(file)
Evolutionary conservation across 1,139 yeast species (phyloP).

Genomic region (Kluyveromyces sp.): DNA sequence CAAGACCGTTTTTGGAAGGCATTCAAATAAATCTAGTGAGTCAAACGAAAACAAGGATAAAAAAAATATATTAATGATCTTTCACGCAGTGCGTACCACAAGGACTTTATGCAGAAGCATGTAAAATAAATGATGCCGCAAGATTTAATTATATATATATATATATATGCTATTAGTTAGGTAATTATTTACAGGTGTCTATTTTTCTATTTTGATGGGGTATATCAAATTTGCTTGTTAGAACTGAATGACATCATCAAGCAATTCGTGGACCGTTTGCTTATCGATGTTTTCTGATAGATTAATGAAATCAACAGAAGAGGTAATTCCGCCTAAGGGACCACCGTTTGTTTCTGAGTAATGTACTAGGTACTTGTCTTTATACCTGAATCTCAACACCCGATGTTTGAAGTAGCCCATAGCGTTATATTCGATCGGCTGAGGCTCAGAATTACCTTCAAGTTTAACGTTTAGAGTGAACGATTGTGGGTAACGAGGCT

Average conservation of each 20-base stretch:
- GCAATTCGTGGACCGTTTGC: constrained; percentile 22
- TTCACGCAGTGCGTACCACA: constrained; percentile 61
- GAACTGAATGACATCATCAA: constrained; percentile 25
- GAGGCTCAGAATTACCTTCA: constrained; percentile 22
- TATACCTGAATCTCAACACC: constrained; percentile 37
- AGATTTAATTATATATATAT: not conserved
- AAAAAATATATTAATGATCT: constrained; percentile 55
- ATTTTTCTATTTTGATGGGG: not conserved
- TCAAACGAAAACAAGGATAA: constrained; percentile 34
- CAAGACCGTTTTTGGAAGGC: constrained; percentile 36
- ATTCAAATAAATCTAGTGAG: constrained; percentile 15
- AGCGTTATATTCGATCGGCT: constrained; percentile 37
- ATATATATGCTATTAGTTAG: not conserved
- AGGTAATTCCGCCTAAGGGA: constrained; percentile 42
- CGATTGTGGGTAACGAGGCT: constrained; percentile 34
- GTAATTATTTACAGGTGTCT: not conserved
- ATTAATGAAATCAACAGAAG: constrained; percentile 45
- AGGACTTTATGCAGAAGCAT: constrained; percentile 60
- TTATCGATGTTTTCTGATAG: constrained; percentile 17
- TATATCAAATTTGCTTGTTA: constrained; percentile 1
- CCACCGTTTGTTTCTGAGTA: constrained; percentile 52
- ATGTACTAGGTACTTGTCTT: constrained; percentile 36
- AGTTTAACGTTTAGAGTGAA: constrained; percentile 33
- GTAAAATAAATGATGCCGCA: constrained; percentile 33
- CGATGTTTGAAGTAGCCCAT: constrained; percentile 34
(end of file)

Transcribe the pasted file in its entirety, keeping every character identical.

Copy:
Evolutionary conservation across 1,139 yeast species (phyloP).

Genomic region (Kluyveromyces sp.): DNA sequence CAAGACCGTTTTTGGAAGGCATTCAAATAAATCTAGTGAGTCAAACGAAAACAAGGATAAAAAAAATATATTAATGATCTTTCACGCAGTGCGTACCACAAGGACTTTATGCAGAAGCATGTAAAATAAATGATGCCGCAAGATTTAATTATATATATATATATATATGCTATTAGTTAGGTAATTATTTACAGGTGTCTATTTTTCTATTTTGATGGGGTATATCAAATTTGCTTGTTAGAACTGAATGACATCATCAAGCAATTCGTGGACCGTTTGCTTATCGATGTTTTCTGATAGATTAATGAAATCAACAGAAGAGGTAATTCCGCCTAAGGGACCACCGTTTGTTTCTGAGTAATGTACTAGGTACTTGTCTTTATACCTGAATCTCAACACCCGATGTTTGAAGTAGCCCATAGCGTTATATTCGATCGGCTGAGGCTCAGAATTACCTTCAAGTTTAACGTTTAGAGTGAACGATTGTGGGTAACGAGGCT

Average conservation of each 20-base stretch:
- GCAATTCGTGGACCGTTTGC: constrained; percentile 22
- TTCACGCAGTGCGTACCACA: constrained; percentile 61
- GAACTGAATGACATCATCAA: constrained; percentile 25
- GAGGCTCAGAATTACCTTCA: constrained; percentile 22
- TATACCTGAATCTCAACACC: constrained; percentile 37
- AGATTTAATTATATATATAT: not conserved
- AAAAAATATATTAATGATCT: constrained; percentile 55
- ATTTTTCTATTTTGATGGGG: not conserved
- TCAAACGAAAACAAGGATAA: constrained; percentile 34
- CAAGACCGTTTTTGGAAGGC: constrained; percentile 36
- ATTCAAATAAATCTAGTGAG: constrained; percentile 15
- AGCGTTATATTCGATCGGCT: constrained; percentile 37
- ATATATATGCTATTAGTTAG: not conserved
- AGGTAATTCCGCCTAAGGGA: constrained; percentile 42
- CGATTGTGGGTAACGAGGCT: constrained; percentile 34
- GTAATTATTTACAGGTGTCT: not conserved
- ATTAATGAAATCAACAGAAG: constrained; percentile 45
- AGGACTTTATGCAGAAGCAT: constrained; percentile 60
- TTATCGATGTTTTCTGATAG: constrained; percentile 17
- TATATCAAATTTGCTTGTTA: constrained; percentile 1
- CCACCGTTTGTTTCTGAGTA: constrained; percentile 52
- ATGTACTAGGTACTTGTCTT: constrained; percentile 36
- AGTTTAACGTTTAGAGTGAA: constrained; percentile 33
- GTAAAATAAATGATGCCGCA: constrained; percentile 33
- CGATGTTTGAAGTAGCCCAT: constrained; percentile 34